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Competition and gender: Time’s up on essentialist knowledge production

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<mark>Journal publication date</mark>15/02/2021
<mark>Journal</mark>Management Learning
Issue number1
Number of pages23
Pages (from-to)86-108
Publication StatusPublished
Early online date15/09/20
<mark>Original language</mark>English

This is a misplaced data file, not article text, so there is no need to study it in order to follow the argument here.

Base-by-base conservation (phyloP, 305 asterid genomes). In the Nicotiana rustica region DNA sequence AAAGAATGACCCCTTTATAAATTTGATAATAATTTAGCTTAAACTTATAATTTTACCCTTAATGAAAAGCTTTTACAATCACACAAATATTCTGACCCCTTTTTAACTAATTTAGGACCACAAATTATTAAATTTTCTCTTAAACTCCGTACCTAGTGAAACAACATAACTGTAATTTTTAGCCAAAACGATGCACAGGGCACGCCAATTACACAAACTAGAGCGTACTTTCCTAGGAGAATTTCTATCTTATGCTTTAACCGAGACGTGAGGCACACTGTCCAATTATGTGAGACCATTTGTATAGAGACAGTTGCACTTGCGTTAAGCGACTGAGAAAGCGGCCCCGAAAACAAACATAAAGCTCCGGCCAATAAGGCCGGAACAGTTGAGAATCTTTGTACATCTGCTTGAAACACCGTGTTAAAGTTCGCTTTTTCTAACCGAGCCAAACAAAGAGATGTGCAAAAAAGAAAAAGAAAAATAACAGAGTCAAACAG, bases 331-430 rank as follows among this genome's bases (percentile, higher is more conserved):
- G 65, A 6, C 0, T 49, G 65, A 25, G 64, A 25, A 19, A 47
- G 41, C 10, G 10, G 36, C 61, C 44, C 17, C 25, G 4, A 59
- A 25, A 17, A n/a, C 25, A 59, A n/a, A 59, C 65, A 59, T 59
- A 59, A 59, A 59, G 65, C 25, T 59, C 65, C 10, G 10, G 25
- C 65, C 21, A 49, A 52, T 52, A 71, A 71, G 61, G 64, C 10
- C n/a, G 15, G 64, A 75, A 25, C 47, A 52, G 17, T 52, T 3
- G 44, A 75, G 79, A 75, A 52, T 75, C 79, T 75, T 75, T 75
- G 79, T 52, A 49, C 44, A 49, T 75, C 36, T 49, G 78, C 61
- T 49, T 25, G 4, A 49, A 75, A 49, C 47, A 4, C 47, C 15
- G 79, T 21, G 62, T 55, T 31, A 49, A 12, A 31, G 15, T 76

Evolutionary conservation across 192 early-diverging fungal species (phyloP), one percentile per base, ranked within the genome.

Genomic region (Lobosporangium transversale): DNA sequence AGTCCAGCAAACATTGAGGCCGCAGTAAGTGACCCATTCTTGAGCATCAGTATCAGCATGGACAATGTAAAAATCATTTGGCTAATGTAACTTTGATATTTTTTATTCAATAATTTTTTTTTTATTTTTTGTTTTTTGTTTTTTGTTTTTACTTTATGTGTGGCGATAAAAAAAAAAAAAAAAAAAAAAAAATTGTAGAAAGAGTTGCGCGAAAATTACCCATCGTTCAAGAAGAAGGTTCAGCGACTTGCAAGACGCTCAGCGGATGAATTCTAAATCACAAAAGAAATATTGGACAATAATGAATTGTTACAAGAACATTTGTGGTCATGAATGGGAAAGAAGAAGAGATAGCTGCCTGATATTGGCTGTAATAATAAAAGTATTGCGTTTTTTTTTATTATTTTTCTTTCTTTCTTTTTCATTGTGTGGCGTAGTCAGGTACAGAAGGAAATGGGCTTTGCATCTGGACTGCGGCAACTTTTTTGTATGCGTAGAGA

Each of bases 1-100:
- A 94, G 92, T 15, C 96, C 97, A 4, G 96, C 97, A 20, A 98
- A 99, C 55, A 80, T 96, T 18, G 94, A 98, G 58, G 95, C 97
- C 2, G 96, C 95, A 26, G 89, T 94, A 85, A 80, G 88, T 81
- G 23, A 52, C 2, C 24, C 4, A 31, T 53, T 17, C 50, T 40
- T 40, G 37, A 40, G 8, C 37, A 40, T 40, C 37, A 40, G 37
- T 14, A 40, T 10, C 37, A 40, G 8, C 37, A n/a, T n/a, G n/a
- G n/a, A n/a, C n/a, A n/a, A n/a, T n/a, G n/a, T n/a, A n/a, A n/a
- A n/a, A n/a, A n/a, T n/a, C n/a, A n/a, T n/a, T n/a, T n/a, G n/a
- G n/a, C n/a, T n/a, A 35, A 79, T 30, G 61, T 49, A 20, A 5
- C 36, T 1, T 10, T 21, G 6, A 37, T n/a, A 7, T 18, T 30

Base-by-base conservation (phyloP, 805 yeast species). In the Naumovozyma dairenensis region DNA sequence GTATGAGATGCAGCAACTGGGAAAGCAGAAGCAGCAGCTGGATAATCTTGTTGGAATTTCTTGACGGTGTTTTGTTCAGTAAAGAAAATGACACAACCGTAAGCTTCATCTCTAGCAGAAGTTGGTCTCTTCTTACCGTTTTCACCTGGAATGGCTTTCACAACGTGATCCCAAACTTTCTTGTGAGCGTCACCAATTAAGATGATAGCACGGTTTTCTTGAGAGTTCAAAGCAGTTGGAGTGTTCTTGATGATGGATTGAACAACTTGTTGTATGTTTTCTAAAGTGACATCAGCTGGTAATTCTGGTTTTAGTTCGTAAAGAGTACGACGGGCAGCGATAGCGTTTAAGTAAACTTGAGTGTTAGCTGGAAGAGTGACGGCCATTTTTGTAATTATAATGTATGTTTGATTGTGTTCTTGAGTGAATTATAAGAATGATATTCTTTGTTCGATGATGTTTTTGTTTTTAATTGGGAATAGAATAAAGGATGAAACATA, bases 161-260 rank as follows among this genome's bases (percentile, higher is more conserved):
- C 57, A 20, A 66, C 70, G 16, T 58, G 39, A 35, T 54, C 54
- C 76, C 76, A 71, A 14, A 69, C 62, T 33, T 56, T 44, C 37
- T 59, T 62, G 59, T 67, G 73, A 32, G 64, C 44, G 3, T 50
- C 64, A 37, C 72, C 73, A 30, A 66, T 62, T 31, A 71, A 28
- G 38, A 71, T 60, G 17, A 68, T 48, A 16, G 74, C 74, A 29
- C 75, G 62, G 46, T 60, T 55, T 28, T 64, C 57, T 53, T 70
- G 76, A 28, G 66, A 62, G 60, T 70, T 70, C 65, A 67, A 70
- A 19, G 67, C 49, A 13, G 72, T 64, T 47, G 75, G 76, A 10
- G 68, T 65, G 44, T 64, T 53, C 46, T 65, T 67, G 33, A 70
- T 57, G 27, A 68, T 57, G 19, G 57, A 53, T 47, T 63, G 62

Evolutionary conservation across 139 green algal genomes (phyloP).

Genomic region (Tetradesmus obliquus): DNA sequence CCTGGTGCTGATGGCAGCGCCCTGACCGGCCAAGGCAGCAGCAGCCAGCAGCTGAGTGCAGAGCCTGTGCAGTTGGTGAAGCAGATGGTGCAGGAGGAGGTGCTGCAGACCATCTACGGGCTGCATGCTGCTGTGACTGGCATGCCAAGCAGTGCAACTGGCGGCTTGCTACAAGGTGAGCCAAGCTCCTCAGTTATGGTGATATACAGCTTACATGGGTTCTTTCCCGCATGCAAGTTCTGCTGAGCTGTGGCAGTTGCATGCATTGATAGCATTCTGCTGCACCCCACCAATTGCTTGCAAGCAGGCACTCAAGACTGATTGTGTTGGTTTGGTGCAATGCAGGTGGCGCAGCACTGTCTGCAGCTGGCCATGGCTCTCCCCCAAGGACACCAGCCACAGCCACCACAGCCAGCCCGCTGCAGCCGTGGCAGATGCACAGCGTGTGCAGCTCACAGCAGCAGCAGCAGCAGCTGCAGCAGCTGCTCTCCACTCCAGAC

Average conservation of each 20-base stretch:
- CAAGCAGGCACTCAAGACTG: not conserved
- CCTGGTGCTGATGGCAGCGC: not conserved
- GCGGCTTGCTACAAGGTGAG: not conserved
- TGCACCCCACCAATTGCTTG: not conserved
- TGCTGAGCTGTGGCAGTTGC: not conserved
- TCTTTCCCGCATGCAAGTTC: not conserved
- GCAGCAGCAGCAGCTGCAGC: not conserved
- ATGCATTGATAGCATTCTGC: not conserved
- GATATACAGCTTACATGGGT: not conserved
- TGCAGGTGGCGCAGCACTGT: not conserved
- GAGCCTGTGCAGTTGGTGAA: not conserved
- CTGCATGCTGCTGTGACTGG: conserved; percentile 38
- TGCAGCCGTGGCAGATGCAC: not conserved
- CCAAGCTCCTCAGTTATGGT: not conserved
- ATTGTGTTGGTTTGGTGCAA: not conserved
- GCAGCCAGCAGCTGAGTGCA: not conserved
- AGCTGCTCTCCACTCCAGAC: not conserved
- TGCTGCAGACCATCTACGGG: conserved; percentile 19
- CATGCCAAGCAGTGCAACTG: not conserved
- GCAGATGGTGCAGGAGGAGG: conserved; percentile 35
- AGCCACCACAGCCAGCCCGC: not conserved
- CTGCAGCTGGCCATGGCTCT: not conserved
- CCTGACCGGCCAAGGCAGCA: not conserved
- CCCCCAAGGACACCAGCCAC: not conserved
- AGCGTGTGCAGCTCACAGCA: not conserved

This article is an intervention in current trends of thinking about competition and gender in essentialist and stereotypical ways. Such thinking has produced numerous comparative studies measuring competitiveness of women and men; ‘proving’ men as competitive and women as non-competitive. Based on experiments and written questionnaires, these studies reduce gender to perceived biological sex and treat competition as a ‘self-evident’, static and easily measurable phenomenon. To contribute new understandings and learning, we surface five fallacies of this comparative research, explaining why the approach is misleading, inequitable and socially harmful. Drawing upon gender as a social construction and women leaders’ narratives, we offer a blueprint for democratising knowledge production. We write differently, choosing not to provide a ‘balanced’ view of the field and construct competition as a processual, complex and contextually specific phenomenon with underlying gender dynamics, rather than a discrete, observable and fixed in time event. The article provides learning: for leaders and managers to resist automatic categorisation on the basis of perceived biological sex; for management educators to challenge the ways that leadership and management are traditionally taught; and, for executive coaches to support changes in practice, by embracing complexity of the contemporary contexts in which leaders operate.